Oceanside City Hall / Photo by Megan Wood

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Oceanside City Treasurer Victor Roy was caught viewing nude photos on a public computer at the Mission Branch Library, according to an anonymous complaint filed in June 2021. 

The complaint obtained by Voice of San Diego details that Roy was looking at digital magazines that showed full nudity while at the library. He was told that was not allowed, and his response was that, “he knew that is why he came when it was slow and that he was being cognizant of his surroundings,” according to the complaint. 

Assistant City Manager Michael Gossman confirmed that the incident occurred and said Roy received a warning from library staff. He added that staff have not seen any further inappropriate activity from Roy since then. 

Roy is responsible for overseeing the management of the city’s $450 million investment fund. It is an elected position in Oceanside, but in other cities, like the city of San Diego, it is an appointed position. 

The incident was among other allegations first publicly mentioned in a letter from Treasury Manager Steve Hodges to Roy that has recently been circulating online.

Read more about the complaint.

Lawsuit Against Del Mar Fairgrounds Continues

The San Diego County Fair attracts thousands of visitors a year. A Ferris wheel is seen here in 2017. / Photo by Andrea Lopez-Villafaña

A lawsuit against the Del Mar Fairgrounds agency is back on now that this year’s San Diego County Fair has come to an end.

The 22nd District Agricultural Association, a state government entity that oversees the Fairgrounds, is being sued by carnival operator Talley Amusements, who is accusing the District of bid-rigging and fraud.

In January two former employees of the Fairgrounds testified that Fairgrounds CEO Carlene Moore manipulated the contract process to ensure that Ray Cammack Shows, another carnival operator, would be awarded the contract for the fair’s rides and games over Talley Amusements.

A San Diego judge issued a preliminary injunction in April, agreeing that the District likely rigged the bid selection process. 

For a while, it was unclear if the fair would be drastically changed or canceled altogether. But the District reached a settlement that paused the lawsuit until after the fair. The fair’s last day was July 4, and the attorney for Talley Amusements confirmed that the lawsuit has officially resumed.

Read the latest North County Report here.

Advocates Worried by Plans To Rebuild Barrier at Friendship Park

Plans to construct new barriers at Friendship Park, located at the westernmost section of the border between the United States and Mexico, may end the decades-long ability of individuals to connect with loved ones separated by the border, reported KPBS.

In a statement to NBC 7, a U.S. Customs and Border Protection spokesperson did not specify what the new design would entail, but said the existing barrier was no longer structurally sound and presented risks to Border Patrol agents and community members. 

According to advocates for Friendship Park, the new design will consist of a 30-foot-tall wall that will not allow for the physical contact that once drew people from around the region and country. 

Families on both sides of the U.S.-Mexico border have the chance to see their loves ones through a fence in Friendship Park. / Photo by Adriana Heldiz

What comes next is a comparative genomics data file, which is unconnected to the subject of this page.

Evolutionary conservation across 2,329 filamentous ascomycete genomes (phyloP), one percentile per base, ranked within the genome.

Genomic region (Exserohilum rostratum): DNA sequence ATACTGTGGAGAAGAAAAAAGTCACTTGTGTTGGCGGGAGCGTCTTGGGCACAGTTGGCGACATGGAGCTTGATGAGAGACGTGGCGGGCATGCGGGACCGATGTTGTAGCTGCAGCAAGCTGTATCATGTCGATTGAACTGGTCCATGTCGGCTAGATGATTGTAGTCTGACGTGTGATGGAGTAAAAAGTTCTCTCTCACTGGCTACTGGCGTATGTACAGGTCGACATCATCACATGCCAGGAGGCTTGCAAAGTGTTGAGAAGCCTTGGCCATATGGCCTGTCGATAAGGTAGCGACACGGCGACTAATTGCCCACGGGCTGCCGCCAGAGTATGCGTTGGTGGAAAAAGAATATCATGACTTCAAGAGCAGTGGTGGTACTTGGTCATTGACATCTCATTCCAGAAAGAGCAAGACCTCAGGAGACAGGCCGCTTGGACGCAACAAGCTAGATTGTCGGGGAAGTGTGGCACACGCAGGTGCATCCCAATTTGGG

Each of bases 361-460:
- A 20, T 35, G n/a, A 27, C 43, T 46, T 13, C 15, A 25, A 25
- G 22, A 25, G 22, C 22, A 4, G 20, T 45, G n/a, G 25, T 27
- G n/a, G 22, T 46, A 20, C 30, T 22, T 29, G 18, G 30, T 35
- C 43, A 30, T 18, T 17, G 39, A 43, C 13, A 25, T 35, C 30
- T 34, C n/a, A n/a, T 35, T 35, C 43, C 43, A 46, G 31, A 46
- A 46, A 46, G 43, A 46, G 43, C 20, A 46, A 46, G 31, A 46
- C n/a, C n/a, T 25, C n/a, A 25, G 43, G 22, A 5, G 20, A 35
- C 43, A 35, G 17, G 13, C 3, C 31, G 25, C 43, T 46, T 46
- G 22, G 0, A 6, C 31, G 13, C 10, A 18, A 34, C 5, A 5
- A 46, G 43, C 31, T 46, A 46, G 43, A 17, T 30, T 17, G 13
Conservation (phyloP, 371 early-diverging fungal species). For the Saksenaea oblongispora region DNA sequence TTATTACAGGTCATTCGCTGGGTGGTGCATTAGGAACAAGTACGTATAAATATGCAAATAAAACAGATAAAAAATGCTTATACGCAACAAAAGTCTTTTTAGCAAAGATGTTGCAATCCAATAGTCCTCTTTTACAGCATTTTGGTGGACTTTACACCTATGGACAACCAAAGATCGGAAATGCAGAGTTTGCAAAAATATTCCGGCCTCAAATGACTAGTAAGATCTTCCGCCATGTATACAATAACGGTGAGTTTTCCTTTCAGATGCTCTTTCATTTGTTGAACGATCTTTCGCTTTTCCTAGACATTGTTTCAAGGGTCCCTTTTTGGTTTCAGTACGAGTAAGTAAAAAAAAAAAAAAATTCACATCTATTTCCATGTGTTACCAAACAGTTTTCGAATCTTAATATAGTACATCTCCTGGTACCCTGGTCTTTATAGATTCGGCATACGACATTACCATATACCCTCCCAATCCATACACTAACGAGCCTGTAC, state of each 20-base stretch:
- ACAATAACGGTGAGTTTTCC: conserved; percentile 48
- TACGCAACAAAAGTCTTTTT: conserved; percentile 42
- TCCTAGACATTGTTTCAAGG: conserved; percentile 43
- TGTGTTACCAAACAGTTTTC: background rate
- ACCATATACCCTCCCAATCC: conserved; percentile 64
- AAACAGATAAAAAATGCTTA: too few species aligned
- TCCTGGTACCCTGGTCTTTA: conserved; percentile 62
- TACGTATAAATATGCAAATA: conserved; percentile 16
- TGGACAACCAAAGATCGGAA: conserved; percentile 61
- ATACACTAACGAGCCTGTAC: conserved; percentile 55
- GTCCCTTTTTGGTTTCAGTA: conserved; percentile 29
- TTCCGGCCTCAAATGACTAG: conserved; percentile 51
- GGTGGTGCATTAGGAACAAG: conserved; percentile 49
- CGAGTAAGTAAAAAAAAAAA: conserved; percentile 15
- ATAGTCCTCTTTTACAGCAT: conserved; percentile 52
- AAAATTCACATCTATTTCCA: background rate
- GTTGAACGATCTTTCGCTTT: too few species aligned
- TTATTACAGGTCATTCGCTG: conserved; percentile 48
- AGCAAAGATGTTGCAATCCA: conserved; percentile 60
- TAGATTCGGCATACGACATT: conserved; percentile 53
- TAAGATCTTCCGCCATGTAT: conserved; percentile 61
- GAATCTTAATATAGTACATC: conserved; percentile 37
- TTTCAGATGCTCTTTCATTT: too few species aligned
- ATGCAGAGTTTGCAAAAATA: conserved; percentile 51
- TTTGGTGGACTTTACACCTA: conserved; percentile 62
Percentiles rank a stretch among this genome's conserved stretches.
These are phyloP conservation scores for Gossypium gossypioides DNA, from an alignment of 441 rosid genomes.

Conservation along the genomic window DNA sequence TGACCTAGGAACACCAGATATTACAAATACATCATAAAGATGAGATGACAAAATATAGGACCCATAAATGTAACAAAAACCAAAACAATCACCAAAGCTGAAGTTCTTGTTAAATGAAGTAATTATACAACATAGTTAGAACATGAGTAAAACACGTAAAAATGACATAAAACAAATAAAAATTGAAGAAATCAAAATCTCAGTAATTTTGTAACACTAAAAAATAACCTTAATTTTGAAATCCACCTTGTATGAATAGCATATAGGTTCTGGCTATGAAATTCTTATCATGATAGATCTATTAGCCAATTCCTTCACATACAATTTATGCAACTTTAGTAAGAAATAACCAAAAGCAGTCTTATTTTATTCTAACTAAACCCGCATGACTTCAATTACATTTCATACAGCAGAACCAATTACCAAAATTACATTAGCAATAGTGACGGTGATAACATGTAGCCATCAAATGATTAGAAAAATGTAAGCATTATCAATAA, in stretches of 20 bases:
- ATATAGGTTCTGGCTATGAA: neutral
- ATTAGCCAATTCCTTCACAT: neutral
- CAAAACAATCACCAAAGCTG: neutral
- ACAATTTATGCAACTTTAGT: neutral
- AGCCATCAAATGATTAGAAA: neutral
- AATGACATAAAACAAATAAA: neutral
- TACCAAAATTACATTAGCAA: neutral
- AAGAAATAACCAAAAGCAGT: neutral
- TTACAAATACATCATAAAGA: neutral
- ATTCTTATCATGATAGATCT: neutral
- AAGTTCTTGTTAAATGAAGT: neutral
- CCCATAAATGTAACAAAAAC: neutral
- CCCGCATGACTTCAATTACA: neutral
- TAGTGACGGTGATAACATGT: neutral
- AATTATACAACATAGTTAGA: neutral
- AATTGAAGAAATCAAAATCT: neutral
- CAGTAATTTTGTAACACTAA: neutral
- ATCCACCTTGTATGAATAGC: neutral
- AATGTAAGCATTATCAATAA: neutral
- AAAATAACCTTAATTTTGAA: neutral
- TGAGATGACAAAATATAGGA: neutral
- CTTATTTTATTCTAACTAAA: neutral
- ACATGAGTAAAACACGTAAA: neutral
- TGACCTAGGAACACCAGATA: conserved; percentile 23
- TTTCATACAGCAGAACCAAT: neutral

President Joe Biden pledged on the campaign trail not to build “another foot of wall” and his administration initially shelved plans to construct new walls along America’s border with Mexico. But Department of Homeland Security head Alejandro Mayorkas recently authorized a number of new border wall projects. 

The new plans also mark a stark shift from other visions of the park. As we reported last year, the nonprofit Friends of Friendship Park was seeking ideas for a redesign to commemorate the park’s 50th anniversary. Their goal was to create a “truly binational park” that encompassed 40 acres on each side of the border. It would have included an international pedestrian crossing and pier, a “Courtyard for Free Speech” and a redesign of the historic bullring located on the Mexican side of the border.

In Other News 

  • San Diego has a goal to reach net-zero emissions by 2035 and the city will need to do a lot more to reach this ambitious pledge. Brian Schrader, a software developer and writer, argues in an op-ed that trash pickup — that is, direct air capture — might be the answer. 
  • A study of major metros in the United States shows that San Diego has a higher percentage of million-dollar homes than New York and Chicago. California dominates much of the list. (Union-Tribune) 
  • The family of a man who escaped custody and was fatally shot in the back by a sheriff’s deputy will get $8.1 million per a settlement. A judge sentenced the deputy in a criminal case earlier this year and he was released on Tuesday, according to the Sheriff’s Department. (NBC 7) 
  • Meanwhile, CBS 8 reports that the family of Rebecca Zahau has dropped a lawsuit against former Sheriff Bill Gore to obtain investigative documents. The department twice ruled Zahau’s death a suicide after she was found hanging in the Coronado home of her boyfriend in 2011, and a civil jury found the boyfriend’s brother guilty of her death seven years later. The family is now focusing on getting the death certificate changed. 
  • Lowriders from National City will join the upcoming San Diego Pride Parade in an act of solidarity. The Pride organizers, the U-T reports, invited the lowriders after learning that their coalition was being told to pay about $8,000 for police security to continue holding their cruises. 

The Morning Report was written by Tigist Layne, Jakob McWhinney and Jesse Marx. It was edited by Andrea Lopez-Villafaña and Megan Wood.

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